Friday, March 5, 2010

Crude Oil Poised for Weekly Gain on Improved Economic Outlook

March 5 (Bloomberg) -- Crude oil rose in New York, poised for the third weekly gain in four, on optimism fuel demand will increase amid improved prospects for an economic recovery in the U.S., the world’s biggest energy consumer.

Oil also gained on a report that the Organization of Petroleum Exporting Countries will cut shipments by 2.3 percent in the month ending March 20. Crude pared yesterday’s 0.8 percent decline after U.S. initial jobless applications fell in the week ended Feb. 27, easing concerns that a jobs report today will signal a deteriorating labor market.

“The market is anticipating better unemployment data in the U.S. tonight, so that has given us a positive outlook,” said Jonathan Barratt, managing director at Commodity Broking Services Pty in Sydney. “Our expectations and prospects are for consumption of crude should pick up.”

Crude oil for April delivery rose as much as 60 cents, or 0.8 percent, to $80.81 a barrel, in electronic trading on the New York Mercantile Exchange. The contract was at $80.61 at 3:19 p.m. Singapore time. Yesterday, it fell 66 cents to settle at $80.21. Prices are poised for a 1.2 percent gain this week.

Initial jobless applications in the U.S. dropped by 29,000 to 469,000, in line with the median forecast of economists surveyed by Bloomberg News, Labor Department figures showed yesterday. A report today may show payrolls declined by 65,000 workers last month, more than the prior drop of 20,000, according to the median of economist estimates.

OPEC, which supplies about 40 percent of the world’s crude, will ship 22.87 million barrels a day in the four-week period, compared with 23.42 million a month earlier, the Halifax, England-based tanker-tracker Oil Movements said yesterday in a report. The data excludes Ecuador and Angola.

Maintenance Season

“We’re moving towards the eastern refinery maintenance season during the second quarter,” Oil Movements founder Roy Mason said in a telephone interview from Halifax, England. “We’re also at the end of the northern hemisphere winter, and the seasonality of winter demand in the east is quite sharp.”

OPEC Secretary-General Abdalla el-Badri said on Feb. 2 that ministers will be unlikely to alter their existing quota of 24.845 million barrels a day unless market conditions change. Compliance with this target is around 55 percent, according to Oil Movements. The group will next meet on March 17.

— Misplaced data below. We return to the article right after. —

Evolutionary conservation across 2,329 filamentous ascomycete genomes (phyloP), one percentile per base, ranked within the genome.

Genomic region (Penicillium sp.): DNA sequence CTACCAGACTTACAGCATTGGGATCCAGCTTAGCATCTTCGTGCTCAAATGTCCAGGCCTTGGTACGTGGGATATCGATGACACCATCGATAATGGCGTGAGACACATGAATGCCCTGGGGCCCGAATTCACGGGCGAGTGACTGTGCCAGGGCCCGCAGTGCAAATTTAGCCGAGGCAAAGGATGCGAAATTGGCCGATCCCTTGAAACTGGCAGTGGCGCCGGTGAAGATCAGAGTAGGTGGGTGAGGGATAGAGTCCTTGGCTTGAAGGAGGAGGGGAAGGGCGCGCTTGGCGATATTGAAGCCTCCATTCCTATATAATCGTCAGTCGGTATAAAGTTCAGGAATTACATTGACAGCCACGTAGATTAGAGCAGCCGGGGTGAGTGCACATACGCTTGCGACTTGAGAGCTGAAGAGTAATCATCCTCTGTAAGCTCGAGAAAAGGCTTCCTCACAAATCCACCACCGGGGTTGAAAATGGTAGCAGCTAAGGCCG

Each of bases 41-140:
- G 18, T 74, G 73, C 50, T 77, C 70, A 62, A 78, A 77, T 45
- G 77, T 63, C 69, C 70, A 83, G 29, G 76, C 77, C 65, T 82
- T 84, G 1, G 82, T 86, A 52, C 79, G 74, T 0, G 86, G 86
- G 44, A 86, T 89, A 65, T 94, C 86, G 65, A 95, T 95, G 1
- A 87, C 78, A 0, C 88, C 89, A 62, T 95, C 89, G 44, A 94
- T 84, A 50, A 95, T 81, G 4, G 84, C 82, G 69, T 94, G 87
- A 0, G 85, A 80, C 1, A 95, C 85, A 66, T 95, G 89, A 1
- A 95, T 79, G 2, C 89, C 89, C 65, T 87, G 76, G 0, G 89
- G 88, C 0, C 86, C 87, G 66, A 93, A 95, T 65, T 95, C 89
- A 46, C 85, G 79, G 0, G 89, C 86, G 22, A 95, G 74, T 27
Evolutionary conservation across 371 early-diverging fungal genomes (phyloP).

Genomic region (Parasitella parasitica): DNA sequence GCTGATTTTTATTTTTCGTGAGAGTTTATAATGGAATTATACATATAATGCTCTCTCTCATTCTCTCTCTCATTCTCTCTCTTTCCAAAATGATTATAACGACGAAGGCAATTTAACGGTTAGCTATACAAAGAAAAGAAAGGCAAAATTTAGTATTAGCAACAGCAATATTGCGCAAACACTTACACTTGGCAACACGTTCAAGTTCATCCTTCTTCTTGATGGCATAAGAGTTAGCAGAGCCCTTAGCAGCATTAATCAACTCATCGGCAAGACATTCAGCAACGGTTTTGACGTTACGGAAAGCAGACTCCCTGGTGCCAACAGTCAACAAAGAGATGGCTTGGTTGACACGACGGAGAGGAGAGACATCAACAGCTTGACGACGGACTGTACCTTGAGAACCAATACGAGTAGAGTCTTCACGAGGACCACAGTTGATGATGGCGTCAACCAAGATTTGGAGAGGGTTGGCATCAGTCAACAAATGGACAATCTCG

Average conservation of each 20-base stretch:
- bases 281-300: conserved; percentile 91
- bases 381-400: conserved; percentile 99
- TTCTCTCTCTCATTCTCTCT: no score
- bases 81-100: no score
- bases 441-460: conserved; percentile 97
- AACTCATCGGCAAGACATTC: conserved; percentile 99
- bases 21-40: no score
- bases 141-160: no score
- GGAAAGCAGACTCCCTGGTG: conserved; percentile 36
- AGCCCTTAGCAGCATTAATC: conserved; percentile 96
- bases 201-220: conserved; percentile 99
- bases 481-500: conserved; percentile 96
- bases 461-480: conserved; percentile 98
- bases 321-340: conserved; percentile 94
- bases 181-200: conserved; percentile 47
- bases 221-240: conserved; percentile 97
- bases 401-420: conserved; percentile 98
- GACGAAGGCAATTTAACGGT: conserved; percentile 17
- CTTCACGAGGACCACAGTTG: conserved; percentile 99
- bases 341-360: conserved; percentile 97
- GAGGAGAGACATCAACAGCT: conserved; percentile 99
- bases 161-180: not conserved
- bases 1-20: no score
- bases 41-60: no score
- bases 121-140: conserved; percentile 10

Oil dropped yesterday as the dollar climbed against the euro after European Central Bank President Jean-Claude Trichet kept the benchmark interest rate unchanged and extended some stimulus measures to cement the economic recovery. The dollar traded at $1.3581 per euro at 3:15 p.m. Singapore time, from $1.3581 yesterday.

Contango Narrows

U.S. crude inventories last week climbed a more-than- expected 4.03 million barrels to 341.5 million barrels, the Energy Department said on March 3. Stockpiles in the Gulf of Mexico region, where the majority of U.S. refining capacity is located, climbed by 1.8 million barrels.

Some of this gain may have come as a result of the narrowing of the contango, when prompt prices are lower than later-dated supplies, in the market. The price difference between the April contract and May futures has dropped to 42 cents a barrel today from 62 cents a barrel on Feb. 3.

A theme in the market “has been the flattening of the prompt end of the price curve,” said Barclays Capital analysts in a March 3 research note. “We wonder if the collapse of the contango is causing the last dregs of the floating storage to start washing up in the U.S. data.”

Brent crude oil for April delivery rose as much as 64 cents, or 0.8 percent, to $79.18 a barrel on the London-based ICE Futures Europe exchange. The contract was at $78.90 at 3:19 p.m. Singapore time. It fell 0.9 percent to $78.54 yesterday.


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